Sleep has always been a passion of mine. I’m always a bit grumpy when I have to leave my pile of blankets and start the day. It’s the most comfortable, comforting place I know. Like comedian Jim Gaffigan said to his bed, “You were wonderful last night… I didn’t want it to end.” My high school friends knew not to call my parents’ house after 9 pm because we would be asleep. The weirdest part is that as children, my siblings and I would put ourselves to bed at a reasonable hour. My parents would have friends over, and instead of trying to stay up with the adults, we’d wander downstairs in our pajamas to bid everyone goodnight. My brother and sister have become night owls, but I’ve always needed more time in bed because of my chronic injuries. As such, I was never an early bird or a night owl. I guess I’m sort of a late-morning angry bird. Photo credit: challiyan via Visualhunt.com / CC BY-SA So imagine my surprise this week when I started waking …

Does Chronic Pain Need a Mascot? (My Answer? Yes.)

Readers, meet Rufus. I feel that a mascot is needed in my life. You know, a cheerleader who understands how hard life can be when feeling physically terrible and having your attention constantly split in half. Chronic pain is vague by definition; it can be widespread or localized in the body, stabbing or dull, intense or flat. We only have the unifying term of “spoonie,” which is derived from the Spoon Theory. While that does a great job of describing why we power down without warning (because we’ve “run out of spoons,” each spoon representing a daily activity), it doesn’t give me a good visual besides — well, cutlery. I wanted to show the chronic pain and illness experience, but I needed something that would also put a smile on my face. Like, “Yeah, chronic pain is exhausting and endless. Let me explain my day to you. Let me help you understand. I’ll try to make you laugh while I talk about it, because I know how depressing this topic is.”   I couldn’t design that …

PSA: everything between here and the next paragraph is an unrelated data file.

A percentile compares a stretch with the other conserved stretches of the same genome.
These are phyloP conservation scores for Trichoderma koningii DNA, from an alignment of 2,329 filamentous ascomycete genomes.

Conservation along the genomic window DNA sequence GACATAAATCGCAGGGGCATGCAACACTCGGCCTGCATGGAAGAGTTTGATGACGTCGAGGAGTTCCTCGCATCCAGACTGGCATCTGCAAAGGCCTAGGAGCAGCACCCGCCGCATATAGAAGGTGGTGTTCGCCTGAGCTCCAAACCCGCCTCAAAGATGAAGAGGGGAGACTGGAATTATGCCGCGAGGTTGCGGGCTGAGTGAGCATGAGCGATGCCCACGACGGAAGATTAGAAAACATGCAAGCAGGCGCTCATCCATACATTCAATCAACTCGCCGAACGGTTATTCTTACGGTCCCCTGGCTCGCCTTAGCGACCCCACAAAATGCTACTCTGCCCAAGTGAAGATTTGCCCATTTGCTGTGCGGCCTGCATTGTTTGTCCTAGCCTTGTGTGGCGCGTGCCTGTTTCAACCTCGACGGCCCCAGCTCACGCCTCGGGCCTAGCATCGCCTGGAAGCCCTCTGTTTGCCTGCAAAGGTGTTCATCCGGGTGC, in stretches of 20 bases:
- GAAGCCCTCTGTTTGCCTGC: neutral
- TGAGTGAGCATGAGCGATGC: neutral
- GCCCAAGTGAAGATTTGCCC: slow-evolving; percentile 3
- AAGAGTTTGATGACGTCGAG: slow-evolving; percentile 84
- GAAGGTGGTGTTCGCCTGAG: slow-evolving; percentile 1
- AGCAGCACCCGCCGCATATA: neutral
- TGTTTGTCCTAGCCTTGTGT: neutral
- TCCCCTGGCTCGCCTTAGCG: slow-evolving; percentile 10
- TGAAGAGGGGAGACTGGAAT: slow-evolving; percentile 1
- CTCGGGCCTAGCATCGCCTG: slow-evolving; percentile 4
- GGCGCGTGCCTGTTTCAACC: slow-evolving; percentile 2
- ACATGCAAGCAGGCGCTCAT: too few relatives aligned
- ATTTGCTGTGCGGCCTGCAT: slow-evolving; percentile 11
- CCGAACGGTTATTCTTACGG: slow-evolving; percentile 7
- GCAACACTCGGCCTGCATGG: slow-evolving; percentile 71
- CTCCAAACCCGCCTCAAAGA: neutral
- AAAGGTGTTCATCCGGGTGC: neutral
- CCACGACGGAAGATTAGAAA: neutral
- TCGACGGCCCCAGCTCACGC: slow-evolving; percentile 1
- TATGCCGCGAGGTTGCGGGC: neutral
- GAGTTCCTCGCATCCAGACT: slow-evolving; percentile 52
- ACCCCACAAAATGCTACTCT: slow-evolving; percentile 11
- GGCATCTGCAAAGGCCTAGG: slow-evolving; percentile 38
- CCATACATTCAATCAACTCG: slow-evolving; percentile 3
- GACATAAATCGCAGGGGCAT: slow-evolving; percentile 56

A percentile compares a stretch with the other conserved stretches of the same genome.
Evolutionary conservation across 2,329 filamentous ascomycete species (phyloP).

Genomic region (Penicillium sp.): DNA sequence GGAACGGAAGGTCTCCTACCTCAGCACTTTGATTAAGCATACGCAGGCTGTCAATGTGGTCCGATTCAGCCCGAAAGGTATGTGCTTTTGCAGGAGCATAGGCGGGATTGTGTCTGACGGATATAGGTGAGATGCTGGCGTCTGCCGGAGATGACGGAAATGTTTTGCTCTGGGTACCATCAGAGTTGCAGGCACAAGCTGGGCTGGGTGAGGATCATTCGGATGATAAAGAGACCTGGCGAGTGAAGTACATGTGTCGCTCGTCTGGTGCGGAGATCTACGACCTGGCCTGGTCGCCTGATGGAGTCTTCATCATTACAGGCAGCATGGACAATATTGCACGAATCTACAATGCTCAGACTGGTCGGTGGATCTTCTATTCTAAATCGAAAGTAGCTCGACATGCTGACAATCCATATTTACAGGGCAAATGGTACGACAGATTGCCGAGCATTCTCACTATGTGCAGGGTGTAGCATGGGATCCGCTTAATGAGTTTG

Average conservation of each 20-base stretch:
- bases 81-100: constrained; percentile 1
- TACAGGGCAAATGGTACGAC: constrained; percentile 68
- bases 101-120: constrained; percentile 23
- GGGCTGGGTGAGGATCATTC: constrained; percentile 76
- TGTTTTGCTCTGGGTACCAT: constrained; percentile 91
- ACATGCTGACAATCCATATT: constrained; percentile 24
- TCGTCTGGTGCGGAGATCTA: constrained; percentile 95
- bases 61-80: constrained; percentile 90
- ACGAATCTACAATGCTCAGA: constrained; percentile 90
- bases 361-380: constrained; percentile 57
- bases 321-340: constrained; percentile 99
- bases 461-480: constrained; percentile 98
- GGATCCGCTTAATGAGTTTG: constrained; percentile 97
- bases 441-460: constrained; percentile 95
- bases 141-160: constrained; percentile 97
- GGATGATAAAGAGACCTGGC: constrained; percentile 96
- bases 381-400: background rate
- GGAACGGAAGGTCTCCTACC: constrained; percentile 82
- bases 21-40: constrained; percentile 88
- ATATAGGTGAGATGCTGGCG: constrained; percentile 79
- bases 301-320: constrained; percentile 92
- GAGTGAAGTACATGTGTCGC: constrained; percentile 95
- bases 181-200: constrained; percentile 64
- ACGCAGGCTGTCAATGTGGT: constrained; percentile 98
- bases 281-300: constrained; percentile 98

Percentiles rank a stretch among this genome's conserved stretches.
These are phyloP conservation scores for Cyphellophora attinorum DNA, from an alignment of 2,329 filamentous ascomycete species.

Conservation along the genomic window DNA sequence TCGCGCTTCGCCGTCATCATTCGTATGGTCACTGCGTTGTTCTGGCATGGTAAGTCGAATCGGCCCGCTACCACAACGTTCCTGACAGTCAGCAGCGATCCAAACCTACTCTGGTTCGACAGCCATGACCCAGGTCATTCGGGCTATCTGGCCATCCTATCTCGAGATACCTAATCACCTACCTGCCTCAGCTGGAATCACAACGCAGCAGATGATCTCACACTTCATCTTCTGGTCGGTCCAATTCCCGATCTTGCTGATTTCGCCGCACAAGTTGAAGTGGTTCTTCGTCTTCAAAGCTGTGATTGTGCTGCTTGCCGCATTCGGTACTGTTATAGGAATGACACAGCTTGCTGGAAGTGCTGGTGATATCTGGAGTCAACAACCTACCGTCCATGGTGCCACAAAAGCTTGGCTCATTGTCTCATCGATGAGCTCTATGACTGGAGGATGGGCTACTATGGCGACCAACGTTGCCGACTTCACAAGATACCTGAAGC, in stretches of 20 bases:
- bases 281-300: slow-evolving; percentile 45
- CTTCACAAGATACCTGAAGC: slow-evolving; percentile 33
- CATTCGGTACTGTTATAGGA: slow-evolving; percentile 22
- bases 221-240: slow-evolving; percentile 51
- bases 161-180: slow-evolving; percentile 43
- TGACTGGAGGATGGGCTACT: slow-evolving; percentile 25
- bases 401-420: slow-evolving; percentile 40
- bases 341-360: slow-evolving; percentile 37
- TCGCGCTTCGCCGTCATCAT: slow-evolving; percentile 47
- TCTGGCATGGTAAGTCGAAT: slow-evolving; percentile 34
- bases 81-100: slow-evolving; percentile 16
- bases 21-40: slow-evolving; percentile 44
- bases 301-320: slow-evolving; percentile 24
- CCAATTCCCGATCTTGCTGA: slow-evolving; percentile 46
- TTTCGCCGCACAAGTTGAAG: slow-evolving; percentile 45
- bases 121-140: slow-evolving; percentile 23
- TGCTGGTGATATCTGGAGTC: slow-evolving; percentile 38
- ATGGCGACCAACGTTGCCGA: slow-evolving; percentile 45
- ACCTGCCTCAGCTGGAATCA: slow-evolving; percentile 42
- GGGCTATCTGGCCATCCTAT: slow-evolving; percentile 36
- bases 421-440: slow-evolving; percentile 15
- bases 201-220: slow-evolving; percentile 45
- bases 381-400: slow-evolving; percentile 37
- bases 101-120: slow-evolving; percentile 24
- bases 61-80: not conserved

The Quell Pain Relief Device: One Year Later

One year ago today, a beautiful relationship between man and machine began. I shall weave my disclaimer into the story: This day last year, FedEx delivered the Quell pain relief device that I’d bought during their Indiegogo campaign. I hadn’t been contacted by the company to try it, and I paid for it with money that I earned. I keep several alerts on my news feeds, and I found it in a story about new medical devices that contained this slim, mostly unobtrusive wearable. It sounded too good to be true — it could produce endogenous opioids within my body, like natural versions of the medications I fought so hard each month to receive? All-over pain relief by wearing an electrode on the calf? I didn’t care if it sounded too good to be true. I had to try it. And I have tried it for approximately 350 out of the past 365 days. About one week of that was when I transitioned to a work-from-home situation. My routine was so interrupted that I simply …

Guest Post: Water Exercise for Chronic Pain Relief